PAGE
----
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FAQs for Schools on Facebook: a dialog with Jeff Bohrer

Jeff Bohrer had a sit down conversation at Wisconsin-Madison about our Schools on Facebook product.  He brought up some great questions we hear quite often, so I figured I’d repost here:


* For how long is our institutional data kept at third-party host?
Seeing as how the value increases over time because students and alumni are able to connect on all the data they share, we aim to have that data within the application permanently. Under contract of course!  We could host on your systems, if it makes you feel more comfortable.  However, over the past ten years there have been dramatic advances in server/hosting technology.  We recommend using a top of the line host, and we can provide that for you.

* What are the intellectual property (of students) considerations?
At this moment, we have no e-portfolio capabilities.  It is worth noting that students are sharing all sorts of data and work on the internet freely.


* How often would our enrollment data be updated at third-party host?
As often as you can support.  We take batch exports from older systems, and we’re the market leader in real-time integrations according to the LIS specification by IMS Global.

* Will advertising be served? How?
Seeing as how we are attempting to “license” the application and support, advertising at the moment would be inappropriate.  An ad network would have to be student organization driven, and there would have to be a revenue share with both the campus and with publishing student organizations.  This is a year or more off, however.  Right now, no advertising.  We have to be careful, if this is even something we want to pursue.
Currently, a company called Chegg (Netflix for textbooks) is willing to fully sponsor any campus that wants to use our application but doesn’t have the budget.  This would mean that each course would have its book list link directly to Chegg.  However, this is only at the campus’ request.  We’ve also got interest for affiliate programs with CourseSmart and ScanR.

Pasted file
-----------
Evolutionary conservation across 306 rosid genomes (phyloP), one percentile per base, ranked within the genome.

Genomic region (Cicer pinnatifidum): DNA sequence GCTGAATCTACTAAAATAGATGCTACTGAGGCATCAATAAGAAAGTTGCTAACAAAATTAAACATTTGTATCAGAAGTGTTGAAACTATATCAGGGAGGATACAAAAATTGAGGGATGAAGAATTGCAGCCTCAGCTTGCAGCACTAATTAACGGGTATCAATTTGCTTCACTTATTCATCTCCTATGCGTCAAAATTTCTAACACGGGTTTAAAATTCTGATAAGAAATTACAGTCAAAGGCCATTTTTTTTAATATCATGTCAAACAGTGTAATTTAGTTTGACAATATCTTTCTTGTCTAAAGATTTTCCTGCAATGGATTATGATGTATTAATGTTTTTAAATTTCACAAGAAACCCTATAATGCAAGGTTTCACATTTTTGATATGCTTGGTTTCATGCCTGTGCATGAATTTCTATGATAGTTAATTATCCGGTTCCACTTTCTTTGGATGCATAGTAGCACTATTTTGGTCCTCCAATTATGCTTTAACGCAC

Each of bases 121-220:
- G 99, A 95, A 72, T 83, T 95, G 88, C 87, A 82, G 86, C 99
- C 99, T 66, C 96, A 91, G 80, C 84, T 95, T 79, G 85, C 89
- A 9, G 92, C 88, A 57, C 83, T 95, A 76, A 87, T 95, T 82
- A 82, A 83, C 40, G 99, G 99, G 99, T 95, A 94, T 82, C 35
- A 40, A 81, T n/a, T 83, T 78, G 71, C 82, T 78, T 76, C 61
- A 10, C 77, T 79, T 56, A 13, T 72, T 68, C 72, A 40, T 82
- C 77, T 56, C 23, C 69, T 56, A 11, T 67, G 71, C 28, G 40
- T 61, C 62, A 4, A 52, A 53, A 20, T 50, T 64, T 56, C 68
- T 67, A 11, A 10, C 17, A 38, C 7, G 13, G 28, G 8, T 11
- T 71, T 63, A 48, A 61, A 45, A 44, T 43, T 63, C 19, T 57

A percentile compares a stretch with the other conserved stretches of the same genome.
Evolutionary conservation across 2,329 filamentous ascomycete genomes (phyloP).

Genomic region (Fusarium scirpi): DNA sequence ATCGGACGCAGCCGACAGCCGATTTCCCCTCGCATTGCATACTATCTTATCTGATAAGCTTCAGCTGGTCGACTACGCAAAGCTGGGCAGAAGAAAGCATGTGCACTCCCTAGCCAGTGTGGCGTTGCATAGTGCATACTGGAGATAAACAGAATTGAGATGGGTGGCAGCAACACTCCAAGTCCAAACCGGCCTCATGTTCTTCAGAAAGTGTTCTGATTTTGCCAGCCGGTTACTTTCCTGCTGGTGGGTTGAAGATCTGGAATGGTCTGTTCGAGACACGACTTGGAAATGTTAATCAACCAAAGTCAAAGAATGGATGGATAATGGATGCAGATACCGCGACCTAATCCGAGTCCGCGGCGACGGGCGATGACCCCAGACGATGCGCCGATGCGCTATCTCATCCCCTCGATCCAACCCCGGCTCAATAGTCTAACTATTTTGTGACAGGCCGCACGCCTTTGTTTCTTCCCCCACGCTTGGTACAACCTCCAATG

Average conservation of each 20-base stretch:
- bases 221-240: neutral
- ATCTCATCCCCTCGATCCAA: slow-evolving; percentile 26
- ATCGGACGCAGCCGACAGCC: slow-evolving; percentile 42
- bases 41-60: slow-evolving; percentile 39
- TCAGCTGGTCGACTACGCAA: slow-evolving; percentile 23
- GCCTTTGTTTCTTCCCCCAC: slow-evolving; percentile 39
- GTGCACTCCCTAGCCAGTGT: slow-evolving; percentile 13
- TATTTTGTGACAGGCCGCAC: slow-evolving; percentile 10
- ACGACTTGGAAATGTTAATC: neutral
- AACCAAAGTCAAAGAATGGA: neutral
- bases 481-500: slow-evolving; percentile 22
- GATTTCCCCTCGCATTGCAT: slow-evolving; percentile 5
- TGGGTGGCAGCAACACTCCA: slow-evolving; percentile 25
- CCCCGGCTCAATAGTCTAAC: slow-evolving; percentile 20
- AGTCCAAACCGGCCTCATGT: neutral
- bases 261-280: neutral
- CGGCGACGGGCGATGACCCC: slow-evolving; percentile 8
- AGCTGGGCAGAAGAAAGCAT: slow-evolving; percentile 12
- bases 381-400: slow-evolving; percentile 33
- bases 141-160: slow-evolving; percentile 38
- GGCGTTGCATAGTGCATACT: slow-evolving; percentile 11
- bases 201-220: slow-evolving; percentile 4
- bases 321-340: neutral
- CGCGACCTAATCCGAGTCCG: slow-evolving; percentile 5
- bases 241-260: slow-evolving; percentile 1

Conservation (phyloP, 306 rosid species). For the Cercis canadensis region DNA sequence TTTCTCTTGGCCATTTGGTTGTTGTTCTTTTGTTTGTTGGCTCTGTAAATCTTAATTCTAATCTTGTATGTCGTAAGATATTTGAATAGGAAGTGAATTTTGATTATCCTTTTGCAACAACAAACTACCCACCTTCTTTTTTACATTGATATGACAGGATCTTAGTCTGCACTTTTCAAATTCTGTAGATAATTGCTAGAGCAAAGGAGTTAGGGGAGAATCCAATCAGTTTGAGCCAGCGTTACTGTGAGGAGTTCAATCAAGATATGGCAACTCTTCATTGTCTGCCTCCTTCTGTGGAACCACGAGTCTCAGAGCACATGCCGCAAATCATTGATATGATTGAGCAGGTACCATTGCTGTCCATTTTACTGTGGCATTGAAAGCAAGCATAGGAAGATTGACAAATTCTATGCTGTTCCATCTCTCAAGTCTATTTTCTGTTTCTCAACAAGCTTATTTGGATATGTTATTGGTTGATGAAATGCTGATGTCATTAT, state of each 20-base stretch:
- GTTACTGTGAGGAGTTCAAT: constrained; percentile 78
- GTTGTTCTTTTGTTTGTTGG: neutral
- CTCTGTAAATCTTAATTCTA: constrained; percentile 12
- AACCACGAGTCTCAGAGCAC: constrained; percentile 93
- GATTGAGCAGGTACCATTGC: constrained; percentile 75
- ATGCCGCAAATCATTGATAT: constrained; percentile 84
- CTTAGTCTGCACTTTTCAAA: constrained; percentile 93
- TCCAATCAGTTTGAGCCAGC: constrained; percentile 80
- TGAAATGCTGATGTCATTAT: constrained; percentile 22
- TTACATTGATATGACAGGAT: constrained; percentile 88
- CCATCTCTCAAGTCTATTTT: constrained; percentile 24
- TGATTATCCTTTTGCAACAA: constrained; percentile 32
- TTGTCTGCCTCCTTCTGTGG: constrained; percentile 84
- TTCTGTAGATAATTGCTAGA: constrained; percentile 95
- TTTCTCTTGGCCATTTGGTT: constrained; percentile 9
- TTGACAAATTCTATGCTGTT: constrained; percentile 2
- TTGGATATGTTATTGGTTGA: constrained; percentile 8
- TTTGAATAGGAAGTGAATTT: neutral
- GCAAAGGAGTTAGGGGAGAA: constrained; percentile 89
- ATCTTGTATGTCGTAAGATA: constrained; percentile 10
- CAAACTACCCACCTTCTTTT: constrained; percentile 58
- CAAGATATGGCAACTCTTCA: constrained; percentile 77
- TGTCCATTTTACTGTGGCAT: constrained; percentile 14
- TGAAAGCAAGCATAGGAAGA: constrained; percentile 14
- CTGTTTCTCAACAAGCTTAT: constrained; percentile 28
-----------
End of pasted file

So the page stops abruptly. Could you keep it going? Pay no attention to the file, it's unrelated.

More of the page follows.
* Is there a difference between a person’s regular Facebook profile and their Schools profile?
The facebook profile is only shared with “friends” on facebook and contains dynamic content of a personal nature.  Students don’t necessarily want to “friend” all their classmates and reveal all of that personal information, but through activating their Schools profile they can share campus relevant data such as course memberships and affiliations with organizations, greek life, dorms, and departments.  This kind of profile will help to accelerate community between classmates that aren’t yet comfortable with the “facebook friend” designation.

* Can any members of a class get to other classmates regular profiles without being a friend?
Any classmate or person who shares an affiliation can get to the Schools profile with campus relevant information, but not to the Facebook profile.

* How would FERPA exceptions be handled in the application?
This is a great question, and we’ve given this more than considerable thought.  We’ve designed our application for various level’s of “opt-in” permissions, so there is no indication that we are not 100% FERPA compliant.  So, as far as we know, there are no exceptions.

Instructional and Business Process

* What is our process for choosing which “cool new” tool/service to try or adopt?
We’re interested in this as well.  Incidentally, I’ve been writing an article for On the Horizon about disrupting the higher ed products and services market.  I’ve been interviewing VCs, and they all think Higher Ed would be a much more desirable market if there a way to speedily get decisions made about purchases.  I’d be happy to discuss ideas around this.  One thing is for sure, the more the process is streamlined and fast-tracked across campuses the more the market will see innovation.

* What are the implications if instructors participate? What if they do not?
Instructors will see a lot of value in “Facebook as Symbolic Interaction” (title of a presentation Susan Lewis and I are doing at the next New Media Consortium conference in Second Life).  However, its certainly not mandatory.  If it was, some professors would be less than happy.  It’s a tool that has significant value, but we don’t want any top-down mandates for instructor participation.